By: Katelyn Hodgson
On February 14, 2018, a 19-year old walked into Marjory Stoneman Douglas High School with a legally purchased AR-15 and killed 17 people, injuring 14 others, and leaving behind students, staff, and parents determined to do something about this recurring problem. According to the New York Times, the superintendent took a stand, saying “Now is the time for the country to have a real conversation on sensible gun controls in this country.”
But what most people have been talking about are the righteously indignant responses of the survivors. Senior Emma Gonzalez gave an emotional speech at a gun control rally in Fort Lauderdale that touched many listeners and went viral. “This isn’t just a mental health issue. He wouldn’t have hurt that many students with a knife,” Gonzalez said (the Independent). She now has almost twice as many Twitter followers as the NRA, reports USA Today.
Other survivors have spoken out at rallies or via social media as well. Parkland Junior Sarah Chadwick has taken to Twitter to voice her opinions on gun control, saying things like “We should change the names of AR-15s to ‘Marco Rubio’ because they are so easy to buy.” Chadwick stands her ground against those who take offense to her comments, correcting talk show host Laura Ingraham’s criticism of her tweets by saying only “I’m a junior.” Ingraham had referred to her as a sophomore. David Hogg, another student who survived the shooting, called the NRA “completely broken” in an interview with ABC’s This Week, and claimed that NRA spokeswoman Dana Loesch was misrepresenting the majority of the organization’s members, who just want to responsibly own guns.
These are just three of the students determined to change the state of gun control laws in the United States. Emma Gonzalez has become a rallying icon for the movement, ending her speech with a mission statement: ““We are going to change the law. That’s going to be Marjory Stoneman Douglas in that textbook, and it’s all going to be due to the tireless efforts of the school board, the faculty members, the family members and most importantly the students.”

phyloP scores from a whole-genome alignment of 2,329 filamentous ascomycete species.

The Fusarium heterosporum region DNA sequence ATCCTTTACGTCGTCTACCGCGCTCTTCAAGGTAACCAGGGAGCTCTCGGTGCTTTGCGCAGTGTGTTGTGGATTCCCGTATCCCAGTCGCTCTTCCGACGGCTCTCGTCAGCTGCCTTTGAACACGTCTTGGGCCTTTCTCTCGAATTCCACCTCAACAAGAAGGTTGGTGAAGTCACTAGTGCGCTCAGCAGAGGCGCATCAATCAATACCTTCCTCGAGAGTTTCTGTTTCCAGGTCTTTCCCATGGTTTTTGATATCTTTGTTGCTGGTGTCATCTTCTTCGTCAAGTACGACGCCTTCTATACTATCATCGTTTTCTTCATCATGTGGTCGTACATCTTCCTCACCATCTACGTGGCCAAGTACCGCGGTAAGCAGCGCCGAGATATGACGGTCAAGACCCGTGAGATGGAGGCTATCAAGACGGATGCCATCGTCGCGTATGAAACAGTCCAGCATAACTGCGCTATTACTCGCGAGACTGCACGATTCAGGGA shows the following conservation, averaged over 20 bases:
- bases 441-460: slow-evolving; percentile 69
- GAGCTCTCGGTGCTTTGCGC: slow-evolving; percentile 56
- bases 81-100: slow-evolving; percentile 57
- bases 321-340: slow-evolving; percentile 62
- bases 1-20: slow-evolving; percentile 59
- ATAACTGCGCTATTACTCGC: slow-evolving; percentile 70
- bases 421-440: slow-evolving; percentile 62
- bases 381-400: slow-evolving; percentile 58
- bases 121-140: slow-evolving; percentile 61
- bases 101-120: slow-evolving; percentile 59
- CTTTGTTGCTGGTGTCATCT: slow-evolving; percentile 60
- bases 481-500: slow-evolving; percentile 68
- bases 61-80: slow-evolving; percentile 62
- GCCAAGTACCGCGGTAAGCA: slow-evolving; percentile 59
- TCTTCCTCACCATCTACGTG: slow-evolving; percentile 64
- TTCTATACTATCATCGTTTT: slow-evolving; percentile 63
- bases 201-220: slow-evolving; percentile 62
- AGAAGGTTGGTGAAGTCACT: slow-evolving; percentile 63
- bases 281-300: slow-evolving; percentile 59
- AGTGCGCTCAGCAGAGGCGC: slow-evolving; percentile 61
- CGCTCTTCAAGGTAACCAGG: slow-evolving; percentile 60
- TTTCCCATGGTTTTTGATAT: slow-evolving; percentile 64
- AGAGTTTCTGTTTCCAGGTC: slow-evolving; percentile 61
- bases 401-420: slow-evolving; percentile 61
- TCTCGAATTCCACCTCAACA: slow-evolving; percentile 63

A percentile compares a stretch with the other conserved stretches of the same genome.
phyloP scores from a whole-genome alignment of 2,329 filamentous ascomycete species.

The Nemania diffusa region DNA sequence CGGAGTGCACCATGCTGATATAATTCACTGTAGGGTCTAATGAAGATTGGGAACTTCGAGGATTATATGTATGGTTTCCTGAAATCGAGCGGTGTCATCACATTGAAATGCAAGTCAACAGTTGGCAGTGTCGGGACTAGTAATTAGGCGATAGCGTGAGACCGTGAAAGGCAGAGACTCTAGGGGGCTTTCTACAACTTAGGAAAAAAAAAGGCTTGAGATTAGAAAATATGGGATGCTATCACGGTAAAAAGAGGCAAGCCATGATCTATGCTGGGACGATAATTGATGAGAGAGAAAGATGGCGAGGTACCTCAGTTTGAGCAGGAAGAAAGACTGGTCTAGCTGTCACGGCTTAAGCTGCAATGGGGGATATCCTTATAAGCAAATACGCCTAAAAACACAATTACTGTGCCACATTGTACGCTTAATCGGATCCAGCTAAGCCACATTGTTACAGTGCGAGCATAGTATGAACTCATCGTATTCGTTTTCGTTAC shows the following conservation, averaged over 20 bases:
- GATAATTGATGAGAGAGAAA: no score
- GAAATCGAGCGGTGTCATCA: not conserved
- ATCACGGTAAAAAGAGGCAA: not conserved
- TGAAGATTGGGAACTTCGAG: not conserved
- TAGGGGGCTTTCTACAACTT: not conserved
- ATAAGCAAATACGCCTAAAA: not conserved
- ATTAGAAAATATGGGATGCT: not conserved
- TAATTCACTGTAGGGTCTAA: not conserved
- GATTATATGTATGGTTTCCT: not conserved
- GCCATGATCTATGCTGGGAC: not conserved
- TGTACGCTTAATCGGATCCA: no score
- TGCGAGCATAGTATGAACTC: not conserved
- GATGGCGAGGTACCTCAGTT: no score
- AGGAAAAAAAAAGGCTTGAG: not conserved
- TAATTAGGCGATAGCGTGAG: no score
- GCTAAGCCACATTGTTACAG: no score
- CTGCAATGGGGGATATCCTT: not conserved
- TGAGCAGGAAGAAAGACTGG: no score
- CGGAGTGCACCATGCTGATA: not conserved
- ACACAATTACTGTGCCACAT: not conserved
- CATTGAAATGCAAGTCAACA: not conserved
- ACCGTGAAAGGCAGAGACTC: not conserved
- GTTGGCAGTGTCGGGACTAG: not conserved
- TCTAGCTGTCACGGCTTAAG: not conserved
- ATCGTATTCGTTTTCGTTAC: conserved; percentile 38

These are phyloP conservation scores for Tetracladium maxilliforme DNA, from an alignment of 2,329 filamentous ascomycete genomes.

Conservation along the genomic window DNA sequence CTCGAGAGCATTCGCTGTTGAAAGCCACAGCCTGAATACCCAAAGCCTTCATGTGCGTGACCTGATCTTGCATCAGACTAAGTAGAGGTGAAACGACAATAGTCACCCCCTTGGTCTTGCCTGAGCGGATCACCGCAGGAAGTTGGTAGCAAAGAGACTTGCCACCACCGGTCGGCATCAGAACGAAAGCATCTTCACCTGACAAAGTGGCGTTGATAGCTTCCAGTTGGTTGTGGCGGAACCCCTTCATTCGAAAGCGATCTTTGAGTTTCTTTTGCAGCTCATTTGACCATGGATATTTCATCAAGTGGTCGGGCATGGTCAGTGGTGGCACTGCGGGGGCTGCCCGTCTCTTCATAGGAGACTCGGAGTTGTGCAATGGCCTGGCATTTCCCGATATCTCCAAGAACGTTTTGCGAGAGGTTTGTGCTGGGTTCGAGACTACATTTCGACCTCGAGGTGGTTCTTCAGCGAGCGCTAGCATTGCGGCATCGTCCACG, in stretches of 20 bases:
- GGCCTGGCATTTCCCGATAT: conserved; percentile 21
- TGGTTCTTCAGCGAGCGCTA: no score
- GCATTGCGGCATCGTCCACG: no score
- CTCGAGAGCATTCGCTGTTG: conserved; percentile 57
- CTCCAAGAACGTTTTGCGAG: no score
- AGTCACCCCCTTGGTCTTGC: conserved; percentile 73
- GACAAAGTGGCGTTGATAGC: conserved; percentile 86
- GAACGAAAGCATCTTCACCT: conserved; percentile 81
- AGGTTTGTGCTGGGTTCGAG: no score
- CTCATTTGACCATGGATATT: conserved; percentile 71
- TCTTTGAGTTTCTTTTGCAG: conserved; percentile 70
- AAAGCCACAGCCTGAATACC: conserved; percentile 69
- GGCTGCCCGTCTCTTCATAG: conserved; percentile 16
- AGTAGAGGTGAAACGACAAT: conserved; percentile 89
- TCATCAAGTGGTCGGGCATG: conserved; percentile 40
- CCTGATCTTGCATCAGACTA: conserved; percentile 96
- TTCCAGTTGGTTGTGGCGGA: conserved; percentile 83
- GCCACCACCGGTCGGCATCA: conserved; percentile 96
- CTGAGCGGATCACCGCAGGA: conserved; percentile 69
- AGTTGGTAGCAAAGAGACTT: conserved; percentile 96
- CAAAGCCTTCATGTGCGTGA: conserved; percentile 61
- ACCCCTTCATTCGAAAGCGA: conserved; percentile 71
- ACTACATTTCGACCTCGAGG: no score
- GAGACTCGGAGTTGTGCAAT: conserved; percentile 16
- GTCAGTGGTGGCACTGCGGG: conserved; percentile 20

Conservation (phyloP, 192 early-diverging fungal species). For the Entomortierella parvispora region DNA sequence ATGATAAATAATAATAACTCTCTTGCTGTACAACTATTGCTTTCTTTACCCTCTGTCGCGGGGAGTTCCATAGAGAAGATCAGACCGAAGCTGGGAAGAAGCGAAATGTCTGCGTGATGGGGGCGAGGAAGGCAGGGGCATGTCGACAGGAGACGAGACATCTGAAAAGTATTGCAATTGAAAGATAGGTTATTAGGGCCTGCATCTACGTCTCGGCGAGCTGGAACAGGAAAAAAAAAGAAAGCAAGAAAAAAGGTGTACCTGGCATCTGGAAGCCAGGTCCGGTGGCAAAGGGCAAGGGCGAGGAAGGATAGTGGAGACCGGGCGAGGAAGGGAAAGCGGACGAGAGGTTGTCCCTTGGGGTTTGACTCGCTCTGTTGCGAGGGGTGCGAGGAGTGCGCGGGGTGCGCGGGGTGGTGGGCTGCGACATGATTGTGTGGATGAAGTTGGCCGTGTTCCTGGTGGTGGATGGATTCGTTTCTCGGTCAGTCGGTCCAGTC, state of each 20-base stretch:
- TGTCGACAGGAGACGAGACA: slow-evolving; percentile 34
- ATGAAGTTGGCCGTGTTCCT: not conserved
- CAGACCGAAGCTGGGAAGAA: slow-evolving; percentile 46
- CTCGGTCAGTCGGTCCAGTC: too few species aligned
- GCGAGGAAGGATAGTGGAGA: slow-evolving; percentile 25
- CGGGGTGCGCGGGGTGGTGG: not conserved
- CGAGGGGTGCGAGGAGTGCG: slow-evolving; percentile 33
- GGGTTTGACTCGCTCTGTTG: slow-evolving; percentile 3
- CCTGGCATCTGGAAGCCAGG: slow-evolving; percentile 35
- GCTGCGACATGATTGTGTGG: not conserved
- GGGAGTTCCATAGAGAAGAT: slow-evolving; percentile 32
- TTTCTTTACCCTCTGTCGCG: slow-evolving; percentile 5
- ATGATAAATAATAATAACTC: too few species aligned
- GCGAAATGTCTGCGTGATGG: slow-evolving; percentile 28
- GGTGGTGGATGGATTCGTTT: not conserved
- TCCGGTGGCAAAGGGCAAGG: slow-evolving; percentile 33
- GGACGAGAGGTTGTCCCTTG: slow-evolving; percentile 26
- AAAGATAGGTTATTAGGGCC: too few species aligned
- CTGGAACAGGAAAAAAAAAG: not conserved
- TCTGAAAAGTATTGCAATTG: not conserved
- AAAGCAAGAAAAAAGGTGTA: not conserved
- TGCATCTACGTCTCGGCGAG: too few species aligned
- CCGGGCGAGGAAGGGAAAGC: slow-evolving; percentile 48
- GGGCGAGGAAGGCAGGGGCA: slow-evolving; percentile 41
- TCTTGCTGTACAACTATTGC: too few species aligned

The backlash to the call for stronger gun control laws has been significant. Many people have reacted negatively to the way that the survivors of the shooting have been addressing lawmakers and politicians, implying that they are disrespectful. An aide in Florida was fired after calling Gonzalez and Hogg “actors that travel to various crisis when they happen,” reports The Washington Post. Gonzalez and Hogg had appeared in a CNN interview supporting stricter gun legislation and the end of the NRA.
The Parkland survivors will not go unheard, and there is reason to believe this event has shifted public opinion. According to a CNN poll February 25, 70% of those surveyed now back stricter gun laws. That number is up from 52% in an October poll after the Las Vegas mass shooting. “Just 27% oppose stricter laws.” While every poll has an expected percent of error, it seems that the majority of Americans support tougher gun legislation not as a phase, but as a growing belief that something must be done to prevent future mass shootings. This poll shows support for many aspects of stricter gun control, including preventing convicted felons and those with mental health problems from owning guns (87%); preventing people under age 21 from buying any type of gun (71%); a ban on the sale and possession of high-capacity or extended ammunition magazines (63%); and a ban on the manufacture, sale and possession of rifles capable of semi-automatic fire (57%).
Katelyn Hodgson, from Kilbourne, Illinois, is a sophomore double-majoring in English and History. Katelyn is a member of the Rotaract Club and a new writer for The Rambler.